Volume 79, Number 24 | November 18 - 24, 2009
West and East Village, Chelsea, Soho, Noho, Little Italy, Chinatown and Lower East Side, Since 1933

Woody Harrelson as Anthony ‘Tony’ Stone and Ben Foster as Will Montgomery in Oscilloscope Pictures’ ‘The Messenger.’

Koch on Film

By Ed Koch

“The Messenger” (+ )
This is an extraordinary anti-war film that does not engage in polemics.  Its extreme effectiveness is due to the brilliant acting of the two principal characters — played by Ben Foster and Woody Harrelson.

Staff Sgt. Will Montgomery (Ben Foster), who demonstrated great courage under fire in Iraq, is sent to Fort Dix, New Jersey, and given an interim assignment while waiting for his discharge from the service.  He is paired with Capt. Tony Stone (Woody Harrelson), a career Army man.  They are assigned to visit fallen soldiers’ next of kin to deliver the sad news of the soldier’s death.

Tony instructs Will on how it is to be done.  They are to read from a script, offering the condolences of the Secretary of the Army, and never to physically touch the next of kin unless the individual appears to be in need of assistance, like having a heart attack, after hearing the news.  Their encounters with family members have enormous impact on them and the movie audience.

In one case, Dale Martin (Steve Buscemi), the father of a fallen soldier, can’t accept the news and begins to strike Will, the messenger.  On another occasion, a mother and a pregnant girlfriend receive the news and engage in withering screams.  On a third call, the news is delivered to a young, white woman, Olivia Pitterson (Samantha Morton), whose fallen husband is African American.  This encounter leads to a relationship between Samantha and Will.  The conversations and arguments between Will and Tony ring true to life and are brilliantly acted.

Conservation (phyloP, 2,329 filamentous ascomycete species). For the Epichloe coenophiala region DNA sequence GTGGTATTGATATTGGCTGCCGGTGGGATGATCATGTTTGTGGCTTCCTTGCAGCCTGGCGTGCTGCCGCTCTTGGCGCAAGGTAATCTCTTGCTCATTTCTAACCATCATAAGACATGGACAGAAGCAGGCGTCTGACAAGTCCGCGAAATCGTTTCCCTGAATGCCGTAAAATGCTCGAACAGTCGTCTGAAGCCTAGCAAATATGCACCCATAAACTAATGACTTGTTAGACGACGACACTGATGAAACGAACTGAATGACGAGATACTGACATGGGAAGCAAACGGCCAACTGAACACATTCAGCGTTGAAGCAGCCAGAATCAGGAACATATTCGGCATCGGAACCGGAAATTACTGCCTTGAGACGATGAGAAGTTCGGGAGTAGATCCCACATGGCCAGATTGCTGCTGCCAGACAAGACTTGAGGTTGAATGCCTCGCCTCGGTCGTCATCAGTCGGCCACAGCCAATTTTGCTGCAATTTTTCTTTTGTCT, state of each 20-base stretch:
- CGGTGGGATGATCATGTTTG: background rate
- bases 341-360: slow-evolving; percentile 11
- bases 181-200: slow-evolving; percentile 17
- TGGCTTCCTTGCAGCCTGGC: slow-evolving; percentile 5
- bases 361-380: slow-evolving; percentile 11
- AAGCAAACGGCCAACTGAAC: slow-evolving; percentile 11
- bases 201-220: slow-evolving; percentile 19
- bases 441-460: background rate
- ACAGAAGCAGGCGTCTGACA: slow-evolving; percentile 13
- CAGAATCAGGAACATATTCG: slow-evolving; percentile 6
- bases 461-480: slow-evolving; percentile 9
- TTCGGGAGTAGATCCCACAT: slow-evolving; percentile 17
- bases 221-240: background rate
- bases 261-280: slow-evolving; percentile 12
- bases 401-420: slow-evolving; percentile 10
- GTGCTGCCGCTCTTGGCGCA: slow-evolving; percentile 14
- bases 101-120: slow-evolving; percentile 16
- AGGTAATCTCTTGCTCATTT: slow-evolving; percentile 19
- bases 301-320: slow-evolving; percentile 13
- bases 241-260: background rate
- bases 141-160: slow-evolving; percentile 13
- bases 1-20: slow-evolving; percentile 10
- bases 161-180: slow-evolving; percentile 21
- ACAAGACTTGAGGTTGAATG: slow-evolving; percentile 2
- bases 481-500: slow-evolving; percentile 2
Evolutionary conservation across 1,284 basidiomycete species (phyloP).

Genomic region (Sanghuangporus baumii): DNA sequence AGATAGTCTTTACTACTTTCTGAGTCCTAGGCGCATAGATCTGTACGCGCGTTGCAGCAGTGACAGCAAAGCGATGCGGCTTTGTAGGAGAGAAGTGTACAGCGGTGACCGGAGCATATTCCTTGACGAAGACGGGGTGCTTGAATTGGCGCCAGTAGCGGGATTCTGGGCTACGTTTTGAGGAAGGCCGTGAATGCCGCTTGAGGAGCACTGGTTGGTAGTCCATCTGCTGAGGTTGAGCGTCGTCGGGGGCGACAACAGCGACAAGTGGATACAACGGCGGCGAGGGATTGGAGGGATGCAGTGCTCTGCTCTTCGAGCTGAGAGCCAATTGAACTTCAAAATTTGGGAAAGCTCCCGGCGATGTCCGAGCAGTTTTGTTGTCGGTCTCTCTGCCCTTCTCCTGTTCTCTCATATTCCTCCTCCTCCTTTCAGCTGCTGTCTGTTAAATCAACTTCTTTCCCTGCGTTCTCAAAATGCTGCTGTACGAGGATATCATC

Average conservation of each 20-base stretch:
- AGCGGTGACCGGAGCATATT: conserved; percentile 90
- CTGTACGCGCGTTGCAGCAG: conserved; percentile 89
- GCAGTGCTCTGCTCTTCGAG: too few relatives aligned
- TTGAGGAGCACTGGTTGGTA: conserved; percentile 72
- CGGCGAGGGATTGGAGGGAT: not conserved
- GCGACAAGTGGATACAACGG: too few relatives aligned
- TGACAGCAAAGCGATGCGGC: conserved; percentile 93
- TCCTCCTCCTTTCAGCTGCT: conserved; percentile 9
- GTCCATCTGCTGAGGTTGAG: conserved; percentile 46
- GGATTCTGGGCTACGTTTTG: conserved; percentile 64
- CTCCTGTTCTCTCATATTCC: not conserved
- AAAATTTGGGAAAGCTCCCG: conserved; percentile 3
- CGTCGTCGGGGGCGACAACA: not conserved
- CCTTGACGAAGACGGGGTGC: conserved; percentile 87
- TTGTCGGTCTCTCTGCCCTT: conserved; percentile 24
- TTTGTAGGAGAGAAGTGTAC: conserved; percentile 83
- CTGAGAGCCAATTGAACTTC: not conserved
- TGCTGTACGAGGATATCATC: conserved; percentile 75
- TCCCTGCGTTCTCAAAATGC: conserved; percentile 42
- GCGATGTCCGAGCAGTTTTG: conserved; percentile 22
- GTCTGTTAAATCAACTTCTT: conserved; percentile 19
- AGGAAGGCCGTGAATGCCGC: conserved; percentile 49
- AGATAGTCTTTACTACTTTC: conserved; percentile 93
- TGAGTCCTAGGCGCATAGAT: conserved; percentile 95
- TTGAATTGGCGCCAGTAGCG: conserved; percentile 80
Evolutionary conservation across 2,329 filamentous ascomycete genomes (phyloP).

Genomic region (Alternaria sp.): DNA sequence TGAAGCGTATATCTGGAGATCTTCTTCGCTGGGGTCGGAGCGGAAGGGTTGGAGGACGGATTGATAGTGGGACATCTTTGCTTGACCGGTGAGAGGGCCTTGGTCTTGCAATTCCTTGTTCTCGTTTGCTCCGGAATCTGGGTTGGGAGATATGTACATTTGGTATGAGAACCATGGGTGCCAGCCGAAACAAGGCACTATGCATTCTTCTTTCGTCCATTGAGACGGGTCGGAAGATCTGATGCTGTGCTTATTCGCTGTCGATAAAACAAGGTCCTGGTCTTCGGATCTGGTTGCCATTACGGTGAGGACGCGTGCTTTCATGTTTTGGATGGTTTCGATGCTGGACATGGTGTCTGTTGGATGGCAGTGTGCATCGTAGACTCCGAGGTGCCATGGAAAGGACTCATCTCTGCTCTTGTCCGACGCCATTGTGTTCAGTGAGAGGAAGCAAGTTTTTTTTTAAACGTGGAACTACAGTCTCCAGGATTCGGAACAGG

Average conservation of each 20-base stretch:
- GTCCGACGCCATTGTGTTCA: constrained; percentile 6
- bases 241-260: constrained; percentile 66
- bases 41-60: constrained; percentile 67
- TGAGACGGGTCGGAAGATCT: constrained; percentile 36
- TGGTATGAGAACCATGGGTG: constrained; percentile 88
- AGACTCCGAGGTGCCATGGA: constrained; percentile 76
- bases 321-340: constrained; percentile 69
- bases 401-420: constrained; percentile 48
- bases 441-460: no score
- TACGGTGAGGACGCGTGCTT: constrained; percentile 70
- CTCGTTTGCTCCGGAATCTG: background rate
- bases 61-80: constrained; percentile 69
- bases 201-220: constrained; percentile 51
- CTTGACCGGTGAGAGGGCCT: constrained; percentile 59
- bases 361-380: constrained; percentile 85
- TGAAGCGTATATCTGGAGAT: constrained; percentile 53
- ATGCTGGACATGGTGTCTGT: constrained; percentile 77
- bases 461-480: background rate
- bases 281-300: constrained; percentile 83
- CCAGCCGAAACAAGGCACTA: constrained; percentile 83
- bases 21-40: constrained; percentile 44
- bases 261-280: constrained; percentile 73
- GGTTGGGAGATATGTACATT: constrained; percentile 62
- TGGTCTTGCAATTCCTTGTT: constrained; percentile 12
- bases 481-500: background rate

All in all, the message of this low-keyed film that doesn’t lecture is very clear. If you go to war, it better be for a good cause and one that makes acceptable the deaths and assaults that inevitably will follow.  For millions, including me, that does not now exist in either Iraq or Afghanistan.  It is time to bring our troops home.  Those in Iraq are scheduled to return early next year and at the latest by December 31, 2011.  That is not true for our troops in Afghanistan — where our shoring up a corrupt government is still open-ended unless President Obama reverses our policy.

The anti-war movies are getting better in delivering their messages.  I recommend “The Messenger” with the same fervor that I recommended “The Hurt Locker.”  Be sure to see both of them.

HS said:  “This was a first-rate film which sends a powerful message about the consequences of war without trashing America.  It is also a male bonding film which shows two men who develop powerful emotional ties but are not gay.  I had a similar job when I was 16 years old — as a Western Union messenger delivering telegrams in Washington Heights.  When a telegram contained a death message, I learned to deliver the closed envelope, get the recipient’s signature, and walk downstairs quickly without waiting for a tip.  The movie is neither morbid nor judgmental; it is worth seeing.”

Rated R. 1 hour, 45 minutes. At the Angelika Film Center (18 West Houston Street, at Mercer Street). For screening times, call 212-995-2000 or visit www.angelikafilmcenter.com.

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